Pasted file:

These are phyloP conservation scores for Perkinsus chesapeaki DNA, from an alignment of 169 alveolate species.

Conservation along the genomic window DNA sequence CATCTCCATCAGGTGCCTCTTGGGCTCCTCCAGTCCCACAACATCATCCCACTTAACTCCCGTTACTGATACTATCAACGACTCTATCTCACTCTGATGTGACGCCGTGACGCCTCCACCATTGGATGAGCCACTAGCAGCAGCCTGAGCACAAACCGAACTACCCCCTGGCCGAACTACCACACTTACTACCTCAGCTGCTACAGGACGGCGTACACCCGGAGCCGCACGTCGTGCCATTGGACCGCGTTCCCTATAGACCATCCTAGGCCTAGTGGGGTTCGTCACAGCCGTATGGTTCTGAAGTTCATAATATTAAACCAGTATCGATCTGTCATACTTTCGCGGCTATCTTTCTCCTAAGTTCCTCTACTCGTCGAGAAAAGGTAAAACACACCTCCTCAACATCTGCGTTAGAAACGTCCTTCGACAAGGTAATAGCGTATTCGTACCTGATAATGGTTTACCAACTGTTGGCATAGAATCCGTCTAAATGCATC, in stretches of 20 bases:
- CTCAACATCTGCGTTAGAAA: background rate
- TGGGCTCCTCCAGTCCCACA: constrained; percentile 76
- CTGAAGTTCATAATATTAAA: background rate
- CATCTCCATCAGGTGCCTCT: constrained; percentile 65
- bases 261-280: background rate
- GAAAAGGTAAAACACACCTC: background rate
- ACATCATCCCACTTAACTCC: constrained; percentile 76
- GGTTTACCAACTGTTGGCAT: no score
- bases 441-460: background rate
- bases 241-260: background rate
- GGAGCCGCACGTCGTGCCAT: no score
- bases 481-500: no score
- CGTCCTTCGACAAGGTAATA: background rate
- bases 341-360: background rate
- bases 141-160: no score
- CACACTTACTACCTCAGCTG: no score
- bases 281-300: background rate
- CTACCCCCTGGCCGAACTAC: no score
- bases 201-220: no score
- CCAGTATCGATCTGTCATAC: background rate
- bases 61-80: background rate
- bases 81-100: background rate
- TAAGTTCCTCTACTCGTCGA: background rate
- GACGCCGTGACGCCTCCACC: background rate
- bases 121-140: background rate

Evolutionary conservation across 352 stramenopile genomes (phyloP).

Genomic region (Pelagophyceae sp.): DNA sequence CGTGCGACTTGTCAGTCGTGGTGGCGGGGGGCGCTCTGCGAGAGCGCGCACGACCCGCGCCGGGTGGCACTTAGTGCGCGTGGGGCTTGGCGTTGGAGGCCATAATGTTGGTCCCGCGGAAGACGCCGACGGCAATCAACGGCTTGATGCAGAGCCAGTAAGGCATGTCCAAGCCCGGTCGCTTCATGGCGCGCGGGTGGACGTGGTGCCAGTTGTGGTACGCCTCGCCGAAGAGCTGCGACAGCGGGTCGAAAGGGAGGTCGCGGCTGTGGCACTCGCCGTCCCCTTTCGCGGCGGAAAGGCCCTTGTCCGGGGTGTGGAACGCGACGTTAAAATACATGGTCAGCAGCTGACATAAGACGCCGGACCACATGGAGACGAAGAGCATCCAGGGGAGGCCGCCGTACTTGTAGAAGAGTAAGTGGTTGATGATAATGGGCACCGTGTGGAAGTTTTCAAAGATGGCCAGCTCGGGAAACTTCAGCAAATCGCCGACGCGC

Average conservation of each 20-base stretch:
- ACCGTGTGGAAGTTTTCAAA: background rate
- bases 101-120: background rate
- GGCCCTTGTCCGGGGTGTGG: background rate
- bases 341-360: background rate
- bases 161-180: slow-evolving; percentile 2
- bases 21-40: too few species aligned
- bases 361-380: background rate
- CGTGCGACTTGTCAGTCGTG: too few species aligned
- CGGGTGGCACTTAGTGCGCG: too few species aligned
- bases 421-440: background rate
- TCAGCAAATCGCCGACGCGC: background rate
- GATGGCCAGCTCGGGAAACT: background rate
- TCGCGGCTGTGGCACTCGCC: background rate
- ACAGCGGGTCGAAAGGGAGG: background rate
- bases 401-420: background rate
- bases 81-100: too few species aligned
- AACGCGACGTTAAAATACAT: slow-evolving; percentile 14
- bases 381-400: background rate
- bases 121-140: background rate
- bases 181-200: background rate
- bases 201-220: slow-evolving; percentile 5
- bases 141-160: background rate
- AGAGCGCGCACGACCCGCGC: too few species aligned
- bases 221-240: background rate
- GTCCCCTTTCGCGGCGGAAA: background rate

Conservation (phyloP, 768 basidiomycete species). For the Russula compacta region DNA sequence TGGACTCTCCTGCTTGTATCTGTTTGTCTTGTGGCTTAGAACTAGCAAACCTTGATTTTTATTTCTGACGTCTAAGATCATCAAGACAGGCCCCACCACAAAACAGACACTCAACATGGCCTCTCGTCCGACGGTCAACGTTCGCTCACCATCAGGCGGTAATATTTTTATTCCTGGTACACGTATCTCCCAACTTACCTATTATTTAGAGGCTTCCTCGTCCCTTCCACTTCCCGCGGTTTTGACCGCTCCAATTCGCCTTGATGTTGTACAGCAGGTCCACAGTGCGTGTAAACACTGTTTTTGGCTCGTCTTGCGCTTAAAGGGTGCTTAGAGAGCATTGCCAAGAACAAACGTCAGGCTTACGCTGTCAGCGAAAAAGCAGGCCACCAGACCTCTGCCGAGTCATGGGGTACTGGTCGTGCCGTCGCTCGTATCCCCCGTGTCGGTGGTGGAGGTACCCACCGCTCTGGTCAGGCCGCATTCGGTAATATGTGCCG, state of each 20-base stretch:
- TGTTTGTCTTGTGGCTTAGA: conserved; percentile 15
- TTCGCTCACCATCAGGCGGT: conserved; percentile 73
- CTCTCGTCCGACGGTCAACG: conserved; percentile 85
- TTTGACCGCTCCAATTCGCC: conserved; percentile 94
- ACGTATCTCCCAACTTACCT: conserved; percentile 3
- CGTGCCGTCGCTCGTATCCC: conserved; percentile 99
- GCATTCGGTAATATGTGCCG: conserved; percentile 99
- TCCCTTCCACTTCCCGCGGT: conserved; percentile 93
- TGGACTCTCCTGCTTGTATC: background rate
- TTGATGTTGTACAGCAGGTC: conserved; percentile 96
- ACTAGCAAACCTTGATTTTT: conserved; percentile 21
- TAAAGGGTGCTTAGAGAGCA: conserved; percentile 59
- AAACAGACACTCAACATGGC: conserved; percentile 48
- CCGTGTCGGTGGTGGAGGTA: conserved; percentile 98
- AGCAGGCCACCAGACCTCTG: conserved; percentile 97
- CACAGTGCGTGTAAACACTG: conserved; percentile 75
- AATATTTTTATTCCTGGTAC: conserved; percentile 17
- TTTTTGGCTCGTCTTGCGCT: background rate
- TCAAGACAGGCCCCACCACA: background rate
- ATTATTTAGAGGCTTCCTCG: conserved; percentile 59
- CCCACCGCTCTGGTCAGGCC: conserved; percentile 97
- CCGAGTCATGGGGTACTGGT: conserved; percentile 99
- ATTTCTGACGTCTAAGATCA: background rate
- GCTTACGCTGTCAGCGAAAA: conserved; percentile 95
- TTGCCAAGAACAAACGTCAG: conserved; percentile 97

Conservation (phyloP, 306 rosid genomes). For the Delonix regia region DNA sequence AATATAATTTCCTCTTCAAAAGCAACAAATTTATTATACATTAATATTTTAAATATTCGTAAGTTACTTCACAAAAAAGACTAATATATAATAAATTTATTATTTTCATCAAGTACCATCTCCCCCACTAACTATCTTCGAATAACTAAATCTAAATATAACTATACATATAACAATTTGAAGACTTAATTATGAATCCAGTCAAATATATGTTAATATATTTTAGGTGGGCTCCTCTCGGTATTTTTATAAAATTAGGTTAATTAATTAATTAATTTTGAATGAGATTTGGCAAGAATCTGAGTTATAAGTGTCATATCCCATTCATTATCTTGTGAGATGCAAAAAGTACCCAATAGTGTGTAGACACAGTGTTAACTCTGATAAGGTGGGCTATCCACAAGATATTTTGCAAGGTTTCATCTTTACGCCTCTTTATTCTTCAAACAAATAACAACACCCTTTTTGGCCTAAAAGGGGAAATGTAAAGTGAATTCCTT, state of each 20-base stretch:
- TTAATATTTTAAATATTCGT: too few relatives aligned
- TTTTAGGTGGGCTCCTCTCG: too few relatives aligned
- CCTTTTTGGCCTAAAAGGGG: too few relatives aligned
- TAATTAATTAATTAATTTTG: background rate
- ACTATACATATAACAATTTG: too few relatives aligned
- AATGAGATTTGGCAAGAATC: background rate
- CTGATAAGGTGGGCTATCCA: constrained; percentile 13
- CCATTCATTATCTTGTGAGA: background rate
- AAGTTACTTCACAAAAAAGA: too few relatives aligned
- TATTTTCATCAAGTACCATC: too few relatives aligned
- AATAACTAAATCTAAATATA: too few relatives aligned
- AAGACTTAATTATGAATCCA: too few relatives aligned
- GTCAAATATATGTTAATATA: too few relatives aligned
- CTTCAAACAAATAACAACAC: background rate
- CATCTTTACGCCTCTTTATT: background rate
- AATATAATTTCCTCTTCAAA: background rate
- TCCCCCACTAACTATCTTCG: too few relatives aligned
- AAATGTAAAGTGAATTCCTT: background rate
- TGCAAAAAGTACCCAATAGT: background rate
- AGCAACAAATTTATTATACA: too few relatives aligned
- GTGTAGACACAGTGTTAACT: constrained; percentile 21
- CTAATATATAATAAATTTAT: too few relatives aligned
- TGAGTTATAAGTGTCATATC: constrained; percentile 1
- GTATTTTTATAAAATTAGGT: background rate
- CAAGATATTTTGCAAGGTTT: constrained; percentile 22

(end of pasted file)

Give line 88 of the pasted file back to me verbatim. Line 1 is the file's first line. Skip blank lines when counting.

- AATGAGATTTGGCAAGAATC: background rate